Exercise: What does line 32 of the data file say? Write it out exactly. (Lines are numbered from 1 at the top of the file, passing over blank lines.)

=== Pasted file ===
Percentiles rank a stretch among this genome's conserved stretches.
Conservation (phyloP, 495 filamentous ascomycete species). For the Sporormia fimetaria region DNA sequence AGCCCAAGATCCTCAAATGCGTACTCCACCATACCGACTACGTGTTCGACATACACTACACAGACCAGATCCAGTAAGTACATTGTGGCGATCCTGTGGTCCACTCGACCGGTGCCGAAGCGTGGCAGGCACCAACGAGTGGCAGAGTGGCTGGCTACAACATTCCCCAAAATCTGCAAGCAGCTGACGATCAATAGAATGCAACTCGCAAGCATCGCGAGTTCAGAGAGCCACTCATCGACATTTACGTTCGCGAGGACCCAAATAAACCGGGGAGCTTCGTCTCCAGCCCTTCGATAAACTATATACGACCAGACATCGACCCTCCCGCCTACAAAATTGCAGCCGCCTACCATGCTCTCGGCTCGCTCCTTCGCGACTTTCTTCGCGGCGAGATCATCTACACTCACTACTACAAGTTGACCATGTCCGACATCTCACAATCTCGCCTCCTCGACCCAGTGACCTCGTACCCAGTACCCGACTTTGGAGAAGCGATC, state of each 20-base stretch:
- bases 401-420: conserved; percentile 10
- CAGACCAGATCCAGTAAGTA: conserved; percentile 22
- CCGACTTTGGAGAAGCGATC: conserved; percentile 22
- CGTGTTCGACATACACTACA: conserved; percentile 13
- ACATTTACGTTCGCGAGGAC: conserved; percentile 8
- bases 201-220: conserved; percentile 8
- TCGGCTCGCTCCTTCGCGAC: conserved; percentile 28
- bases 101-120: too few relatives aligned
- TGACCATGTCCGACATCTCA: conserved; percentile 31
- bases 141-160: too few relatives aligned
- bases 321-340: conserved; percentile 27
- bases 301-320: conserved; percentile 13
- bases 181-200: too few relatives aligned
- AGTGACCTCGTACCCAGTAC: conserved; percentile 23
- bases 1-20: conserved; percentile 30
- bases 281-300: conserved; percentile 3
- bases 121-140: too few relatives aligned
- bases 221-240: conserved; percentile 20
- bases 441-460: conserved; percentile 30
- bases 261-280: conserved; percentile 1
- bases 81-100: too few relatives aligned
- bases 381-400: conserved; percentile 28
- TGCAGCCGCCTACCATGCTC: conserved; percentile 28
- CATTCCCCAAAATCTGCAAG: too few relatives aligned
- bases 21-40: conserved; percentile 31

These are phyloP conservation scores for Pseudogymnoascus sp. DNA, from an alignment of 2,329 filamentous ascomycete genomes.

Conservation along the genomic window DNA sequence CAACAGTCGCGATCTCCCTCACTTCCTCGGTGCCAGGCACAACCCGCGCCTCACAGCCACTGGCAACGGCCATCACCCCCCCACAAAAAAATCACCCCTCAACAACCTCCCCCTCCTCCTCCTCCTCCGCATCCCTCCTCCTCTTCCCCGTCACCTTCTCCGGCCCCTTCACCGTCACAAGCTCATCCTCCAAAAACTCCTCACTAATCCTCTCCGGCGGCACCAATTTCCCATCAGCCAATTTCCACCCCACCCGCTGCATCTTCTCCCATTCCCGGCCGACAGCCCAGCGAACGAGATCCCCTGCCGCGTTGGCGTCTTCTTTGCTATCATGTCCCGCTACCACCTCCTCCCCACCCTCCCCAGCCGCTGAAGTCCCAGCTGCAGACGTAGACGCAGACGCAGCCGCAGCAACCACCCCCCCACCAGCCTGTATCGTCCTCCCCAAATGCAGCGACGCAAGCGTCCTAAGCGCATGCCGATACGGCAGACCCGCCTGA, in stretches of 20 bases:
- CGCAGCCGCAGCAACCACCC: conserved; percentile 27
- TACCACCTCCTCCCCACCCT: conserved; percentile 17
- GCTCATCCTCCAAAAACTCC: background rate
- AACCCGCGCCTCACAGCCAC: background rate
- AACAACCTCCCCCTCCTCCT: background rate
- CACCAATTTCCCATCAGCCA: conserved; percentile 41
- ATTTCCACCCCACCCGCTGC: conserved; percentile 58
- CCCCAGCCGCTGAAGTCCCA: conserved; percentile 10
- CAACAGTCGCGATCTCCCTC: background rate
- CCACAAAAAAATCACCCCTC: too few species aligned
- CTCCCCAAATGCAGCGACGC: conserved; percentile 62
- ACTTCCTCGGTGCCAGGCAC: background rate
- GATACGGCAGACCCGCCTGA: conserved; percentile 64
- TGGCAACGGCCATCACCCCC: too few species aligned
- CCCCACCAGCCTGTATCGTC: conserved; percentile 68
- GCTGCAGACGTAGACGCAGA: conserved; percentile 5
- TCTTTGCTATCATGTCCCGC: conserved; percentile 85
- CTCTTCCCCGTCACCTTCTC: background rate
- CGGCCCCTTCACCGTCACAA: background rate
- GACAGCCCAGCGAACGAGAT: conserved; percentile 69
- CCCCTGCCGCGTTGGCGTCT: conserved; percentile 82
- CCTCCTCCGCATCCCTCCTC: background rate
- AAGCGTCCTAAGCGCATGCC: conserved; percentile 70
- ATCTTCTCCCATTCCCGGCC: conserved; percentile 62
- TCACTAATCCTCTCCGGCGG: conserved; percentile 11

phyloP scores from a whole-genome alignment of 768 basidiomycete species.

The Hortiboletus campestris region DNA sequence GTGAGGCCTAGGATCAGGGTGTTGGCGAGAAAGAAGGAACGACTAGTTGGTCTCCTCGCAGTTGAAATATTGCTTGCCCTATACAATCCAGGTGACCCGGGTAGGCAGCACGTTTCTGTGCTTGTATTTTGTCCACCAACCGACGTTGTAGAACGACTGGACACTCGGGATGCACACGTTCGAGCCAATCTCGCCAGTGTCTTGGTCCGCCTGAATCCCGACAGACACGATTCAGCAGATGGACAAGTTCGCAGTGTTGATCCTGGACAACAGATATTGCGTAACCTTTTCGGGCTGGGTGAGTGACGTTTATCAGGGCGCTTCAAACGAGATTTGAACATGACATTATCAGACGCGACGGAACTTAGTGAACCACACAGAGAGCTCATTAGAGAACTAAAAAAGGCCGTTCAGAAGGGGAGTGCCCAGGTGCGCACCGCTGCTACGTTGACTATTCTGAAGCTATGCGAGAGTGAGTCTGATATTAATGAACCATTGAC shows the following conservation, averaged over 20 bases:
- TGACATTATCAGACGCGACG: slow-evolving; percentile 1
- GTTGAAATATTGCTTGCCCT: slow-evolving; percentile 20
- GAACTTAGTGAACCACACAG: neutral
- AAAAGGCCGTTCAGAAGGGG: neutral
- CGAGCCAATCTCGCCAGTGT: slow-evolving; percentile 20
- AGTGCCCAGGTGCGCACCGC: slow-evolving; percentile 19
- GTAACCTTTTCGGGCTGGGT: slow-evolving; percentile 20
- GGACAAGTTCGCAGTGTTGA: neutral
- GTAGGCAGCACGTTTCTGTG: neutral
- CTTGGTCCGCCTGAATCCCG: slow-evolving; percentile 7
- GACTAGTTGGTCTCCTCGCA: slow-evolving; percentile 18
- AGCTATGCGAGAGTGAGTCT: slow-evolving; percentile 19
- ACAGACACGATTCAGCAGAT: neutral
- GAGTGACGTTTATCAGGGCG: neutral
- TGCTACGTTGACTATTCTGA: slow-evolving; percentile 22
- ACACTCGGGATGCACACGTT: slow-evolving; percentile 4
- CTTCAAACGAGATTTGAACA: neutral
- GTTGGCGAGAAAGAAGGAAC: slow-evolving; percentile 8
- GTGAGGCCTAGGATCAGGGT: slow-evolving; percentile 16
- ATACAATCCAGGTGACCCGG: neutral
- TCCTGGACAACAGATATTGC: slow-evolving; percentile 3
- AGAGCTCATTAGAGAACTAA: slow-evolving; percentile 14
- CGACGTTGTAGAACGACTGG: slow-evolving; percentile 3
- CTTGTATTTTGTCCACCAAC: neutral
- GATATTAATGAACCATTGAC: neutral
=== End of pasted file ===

- GCTCATCCTCCAAAAACTCC: background rate